Fans of the Deltora Quest books were excited when this novel was published – after all, Deltora Quest got many into reading who otherwise would not have glanced at a book. The Star of Deltora series takes place a few decades after Deltora Quest.

This book is amazing on a number of levels. Many readers report having found a “familiarity” with various themes in the story.

To tap into the emotions and thoughts of readers like this demonstrates that Emily Rodda is nothing short of a brilliant author.

Items to be traded like a rare cobalt blue candlestick, an old character from ‘before the siege’ who is secretly collecting old lanterns and a young girl who must prove herself despite her family’s misgivings – these are all elements of the plot.

The story goes that rather than have inheritance determine her ship’s future, an old woman captain advertises a competition to find the best traders in the land. The winners will become apprentices aboard the Star.

In a series of tests, Britta must prove she has the character, skills and knowledge to take her place on the ship as an apprentice trader. Like her father, she has trading in her blood and is determined and ambitious, but Britta must cope with the criticism of her family as well as unfair advantages given to her competitors. A shameful family secret also stands in her way and is an obstacle she must overcome.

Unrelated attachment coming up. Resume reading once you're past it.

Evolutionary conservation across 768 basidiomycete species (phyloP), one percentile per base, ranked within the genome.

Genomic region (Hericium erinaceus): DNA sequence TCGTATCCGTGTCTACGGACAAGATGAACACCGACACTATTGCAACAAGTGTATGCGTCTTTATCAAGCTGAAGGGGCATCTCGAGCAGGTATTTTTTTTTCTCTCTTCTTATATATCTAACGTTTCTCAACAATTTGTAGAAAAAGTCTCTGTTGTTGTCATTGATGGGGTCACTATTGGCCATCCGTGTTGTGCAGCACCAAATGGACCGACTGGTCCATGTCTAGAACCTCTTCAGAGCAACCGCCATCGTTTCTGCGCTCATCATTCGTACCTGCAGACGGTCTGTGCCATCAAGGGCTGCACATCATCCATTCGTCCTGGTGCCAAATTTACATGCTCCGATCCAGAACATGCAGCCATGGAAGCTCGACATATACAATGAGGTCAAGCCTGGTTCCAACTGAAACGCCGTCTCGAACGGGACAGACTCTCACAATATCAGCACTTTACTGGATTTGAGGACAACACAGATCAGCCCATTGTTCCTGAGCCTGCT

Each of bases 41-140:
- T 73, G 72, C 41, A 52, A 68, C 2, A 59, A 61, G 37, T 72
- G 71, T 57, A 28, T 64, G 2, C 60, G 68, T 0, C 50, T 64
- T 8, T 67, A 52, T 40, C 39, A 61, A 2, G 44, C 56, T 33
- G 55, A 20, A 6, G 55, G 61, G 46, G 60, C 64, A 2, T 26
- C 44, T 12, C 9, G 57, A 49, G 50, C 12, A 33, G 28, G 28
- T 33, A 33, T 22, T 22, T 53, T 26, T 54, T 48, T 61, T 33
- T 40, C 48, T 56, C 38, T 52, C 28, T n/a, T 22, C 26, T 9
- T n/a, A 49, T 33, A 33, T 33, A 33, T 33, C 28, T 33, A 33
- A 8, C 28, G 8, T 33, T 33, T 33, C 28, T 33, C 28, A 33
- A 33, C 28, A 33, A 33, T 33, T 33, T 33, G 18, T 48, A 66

Britta is thrown into jail and has to deal with several ghostly characters along the way, adding drama to the story.

“Waifs” or shadows beckon and call to her. The waifs are never evil; they are frightening, but helpful to Britta when she is in need. When there is a death in the story, it is never malicious or with evil intent, though the story experiences some relief at the harmful character’s passing.

For young readers who need encouragement, I would recommend persistence. By mid-story, this story becomes fascinating. In true Emily Rodda style, a storyteller’s feast awaits the reader.

Like many others, I admire Emily Rodda’s characters because they struggle against difficult backgrounds or tragic circumstances. Evil characters do not thrive and good always wins out in the end with Emily Rodda’s stories.

I enjoyed the story very much and look forward to reading more in the series.

A former children’s librarian, Jane Fagan is currently a full-time wife and mother of two.